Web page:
by Dana Rieck
High school physics teacher Robert Pike works hard to learn his students’ names within the first three days of each semester, so they feel valued and appreciated — a habit he started as a longtime mentor for National Leadership Conference.
Pike keeps a smile on NLC participants’ faces nearly every summer, but it took nearly 20 years to return to the AYF after his time as a Miniwanca camper and then volunteer, as his teaching schedule was incompatible with NLC programming. He returned to the shores of Lake Michigan when the program was moved from August to June.
Pike recalls his time at camp in the 1980s as positive and memorable, so he works to create similar experiences for first-year participants, the group he works with every year. Pike loves the conference’s emphasis on inclusion and open, respectful dialogue. He’s passionate about getting young people to work together — whether at conference or in the classroom — so that they can determine on their own what specifically they need help understanding.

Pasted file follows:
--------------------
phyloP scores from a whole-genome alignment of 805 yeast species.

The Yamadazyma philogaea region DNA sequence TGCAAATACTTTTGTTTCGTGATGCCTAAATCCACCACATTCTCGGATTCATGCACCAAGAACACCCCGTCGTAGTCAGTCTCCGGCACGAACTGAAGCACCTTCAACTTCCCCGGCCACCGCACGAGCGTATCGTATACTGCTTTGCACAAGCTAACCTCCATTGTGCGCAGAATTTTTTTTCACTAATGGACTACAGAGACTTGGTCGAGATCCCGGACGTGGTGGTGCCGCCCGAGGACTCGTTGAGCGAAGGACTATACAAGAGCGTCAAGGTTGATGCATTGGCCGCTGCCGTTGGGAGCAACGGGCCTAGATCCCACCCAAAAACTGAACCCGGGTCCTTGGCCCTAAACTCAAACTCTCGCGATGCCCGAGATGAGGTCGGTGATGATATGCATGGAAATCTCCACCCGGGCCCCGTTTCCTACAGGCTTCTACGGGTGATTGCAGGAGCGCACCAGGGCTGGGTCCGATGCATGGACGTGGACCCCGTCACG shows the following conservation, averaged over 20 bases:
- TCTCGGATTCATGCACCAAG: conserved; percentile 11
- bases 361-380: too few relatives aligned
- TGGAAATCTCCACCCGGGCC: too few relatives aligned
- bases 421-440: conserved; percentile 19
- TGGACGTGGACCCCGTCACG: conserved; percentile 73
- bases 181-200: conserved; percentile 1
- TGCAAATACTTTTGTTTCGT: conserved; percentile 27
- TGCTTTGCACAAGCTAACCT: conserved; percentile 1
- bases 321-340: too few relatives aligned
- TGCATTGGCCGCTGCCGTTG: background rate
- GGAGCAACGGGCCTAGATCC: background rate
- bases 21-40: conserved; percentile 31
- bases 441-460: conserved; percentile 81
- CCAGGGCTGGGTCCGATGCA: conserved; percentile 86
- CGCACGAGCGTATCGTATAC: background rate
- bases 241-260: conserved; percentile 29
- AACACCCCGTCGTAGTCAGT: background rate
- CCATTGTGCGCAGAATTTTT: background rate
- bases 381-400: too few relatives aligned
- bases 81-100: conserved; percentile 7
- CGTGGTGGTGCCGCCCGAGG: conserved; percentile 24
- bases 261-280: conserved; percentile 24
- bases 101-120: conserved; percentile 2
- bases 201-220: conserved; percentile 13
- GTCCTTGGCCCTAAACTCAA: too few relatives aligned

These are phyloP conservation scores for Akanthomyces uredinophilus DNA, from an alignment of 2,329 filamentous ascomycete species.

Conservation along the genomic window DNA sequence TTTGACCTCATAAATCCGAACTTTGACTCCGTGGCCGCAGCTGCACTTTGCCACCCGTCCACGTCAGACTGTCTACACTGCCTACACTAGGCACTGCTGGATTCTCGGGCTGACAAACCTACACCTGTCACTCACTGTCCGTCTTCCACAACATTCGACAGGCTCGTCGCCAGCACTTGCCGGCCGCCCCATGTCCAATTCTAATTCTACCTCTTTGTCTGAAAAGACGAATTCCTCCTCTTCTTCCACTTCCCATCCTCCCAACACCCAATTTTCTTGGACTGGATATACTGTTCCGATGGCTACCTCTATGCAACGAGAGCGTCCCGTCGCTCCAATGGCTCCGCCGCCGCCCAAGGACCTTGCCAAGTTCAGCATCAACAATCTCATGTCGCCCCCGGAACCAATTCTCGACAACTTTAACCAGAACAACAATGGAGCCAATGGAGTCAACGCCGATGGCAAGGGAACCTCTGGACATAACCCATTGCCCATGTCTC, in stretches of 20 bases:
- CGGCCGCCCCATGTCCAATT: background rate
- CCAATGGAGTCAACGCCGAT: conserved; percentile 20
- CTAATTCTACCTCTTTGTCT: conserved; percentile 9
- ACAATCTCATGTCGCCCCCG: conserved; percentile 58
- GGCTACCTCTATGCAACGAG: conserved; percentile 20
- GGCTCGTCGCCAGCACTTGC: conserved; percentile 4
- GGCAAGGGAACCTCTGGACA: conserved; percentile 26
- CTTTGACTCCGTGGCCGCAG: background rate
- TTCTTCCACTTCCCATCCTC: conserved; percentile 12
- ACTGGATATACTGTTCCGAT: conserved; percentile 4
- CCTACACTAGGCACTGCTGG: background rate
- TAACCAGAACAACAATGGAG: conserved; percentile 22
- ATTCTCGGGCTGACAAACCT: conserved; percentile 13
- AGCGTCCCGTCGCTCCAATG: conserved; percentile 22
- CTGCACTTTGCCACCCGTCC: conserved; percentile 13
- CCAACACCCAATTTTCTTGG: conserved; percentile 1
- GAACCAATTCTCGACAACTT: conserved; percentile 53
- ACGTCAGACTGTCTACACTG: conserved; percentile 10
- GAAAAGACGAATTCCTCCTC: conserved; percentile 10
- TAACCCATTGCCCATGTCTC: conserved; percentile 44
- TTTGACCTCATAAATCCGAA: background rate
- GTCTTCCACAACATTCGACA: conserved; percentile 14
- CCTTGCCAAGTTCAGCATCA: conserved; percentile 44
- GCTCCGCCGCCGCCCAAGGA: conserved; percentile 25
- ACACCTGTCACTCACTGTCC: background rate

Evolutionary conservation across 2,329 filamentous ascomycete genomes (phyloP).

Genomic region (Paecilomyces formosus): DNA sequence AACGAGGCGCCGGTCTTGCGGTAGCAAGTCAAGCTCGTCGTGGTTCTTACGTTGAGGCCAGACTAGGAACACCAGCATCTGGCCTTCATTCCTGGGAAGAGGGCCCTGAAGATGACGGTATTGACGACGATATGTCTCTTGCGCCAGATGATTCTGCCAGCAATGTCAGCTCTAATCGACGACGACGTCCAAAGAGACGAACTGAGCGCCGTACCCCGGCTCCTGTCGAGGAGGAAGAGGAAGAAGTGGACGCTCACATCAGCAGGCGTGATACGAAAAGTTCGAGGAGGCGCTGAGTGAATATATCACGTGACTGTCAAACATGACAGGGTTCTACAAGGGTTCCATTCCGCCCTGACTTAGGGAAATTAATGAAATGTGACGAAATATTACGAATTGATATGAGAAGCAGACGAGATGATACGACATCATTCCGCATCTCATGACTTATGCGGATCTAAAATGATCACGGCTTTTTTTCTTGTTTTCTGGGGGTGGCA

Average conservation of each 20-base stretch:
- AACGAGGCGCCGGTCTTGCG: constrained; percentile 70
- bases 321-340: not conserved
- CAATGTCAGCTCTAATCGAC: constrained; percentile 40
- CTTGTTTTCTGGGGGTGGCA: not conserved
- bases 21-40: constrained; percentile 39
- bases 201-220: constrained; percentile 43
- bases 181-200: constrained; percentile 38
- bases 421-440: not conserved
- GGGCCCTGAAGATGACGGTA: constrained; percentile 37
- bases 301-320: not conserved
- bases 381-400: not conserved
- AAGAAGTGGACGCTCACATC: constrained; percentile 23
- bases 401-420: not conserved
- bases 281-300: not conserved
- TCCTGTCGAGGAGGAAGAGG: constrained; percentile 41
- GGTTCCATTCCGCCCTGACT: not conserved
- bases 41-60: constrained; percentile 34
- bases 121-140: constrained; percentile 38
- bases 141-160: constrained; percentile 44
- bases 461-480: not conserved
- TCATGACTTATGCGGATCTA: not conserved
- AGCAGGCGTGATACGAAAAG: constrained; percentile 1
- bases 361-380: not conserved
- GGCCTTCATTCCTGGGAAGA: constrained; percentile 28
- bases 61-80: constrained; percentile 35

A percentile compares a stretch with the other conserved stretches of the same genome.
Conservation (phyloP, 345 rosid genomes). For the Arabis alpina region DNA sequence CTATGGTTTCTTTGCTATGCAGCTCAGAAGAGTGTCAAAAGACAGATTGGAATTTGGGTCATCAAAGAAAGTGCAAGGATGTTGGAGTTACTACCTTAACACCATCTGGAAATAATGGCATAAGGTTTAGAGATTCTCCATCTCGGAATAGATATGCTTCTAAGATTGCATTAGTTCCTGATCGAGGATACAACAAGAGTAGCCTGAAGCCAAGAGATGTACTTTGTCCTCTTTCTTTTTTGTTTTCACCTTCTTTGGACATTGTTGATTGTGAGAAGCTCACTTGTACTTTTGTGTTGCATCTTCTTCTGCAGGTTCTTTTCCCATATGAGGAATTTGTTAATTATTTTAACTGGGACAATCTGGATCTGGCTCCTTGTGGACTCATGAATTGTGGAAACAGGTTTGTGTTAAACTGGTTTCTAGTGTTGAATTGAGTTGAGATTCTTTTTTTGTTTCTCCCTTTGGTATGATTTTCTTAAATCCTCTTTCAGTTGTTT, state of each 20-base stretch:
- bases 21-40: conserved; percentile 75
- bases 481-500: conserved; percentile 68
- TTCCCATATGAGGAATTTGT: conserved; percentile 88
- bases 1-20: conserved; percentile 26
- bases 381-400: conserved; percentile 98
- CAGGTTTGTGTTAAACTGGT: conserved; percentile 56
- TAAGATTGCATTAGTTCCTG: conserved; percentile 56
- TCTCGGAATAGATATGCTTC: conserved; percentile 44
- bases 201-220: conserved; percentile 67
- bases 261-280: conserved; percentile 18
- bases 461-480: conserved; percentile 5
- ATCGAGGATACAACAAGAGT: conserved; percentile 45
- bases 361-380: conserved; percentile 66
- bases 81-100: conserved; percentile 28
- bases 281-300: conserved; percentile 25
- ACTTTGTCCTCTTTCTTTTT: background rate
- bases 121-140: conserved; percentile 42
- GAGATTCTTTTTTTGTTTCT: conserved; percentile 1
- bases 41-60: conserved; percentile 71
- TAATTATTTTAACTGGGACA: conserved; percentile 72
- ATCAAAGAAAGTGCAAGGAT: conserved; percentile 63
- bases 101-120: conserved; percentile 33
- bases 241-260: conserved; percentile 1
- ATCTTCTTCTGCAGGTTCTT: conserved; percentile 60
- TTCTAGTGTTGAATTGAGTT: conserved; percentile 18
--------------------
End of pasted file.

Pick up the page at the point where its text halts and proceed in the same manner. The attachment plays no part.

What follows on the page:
Last year Campbell High School students awarded Pike the school’s MLK Humanitarian Award, which honors those who embody the spirit and mission of legendary civil rights activist Dr. Martin Luther King Jr.
Pike attributes this honor to all he has learned from participants and staff members throughout his time with AYF, passing the flame from one NLC class to the next. He said he will continue to mentor NLC participants each year because the genuine, humble philosophies of best self and balanced living established by the camp’s founders withstand the test of time.
The article originally appeared in the 2021 Founder Fire.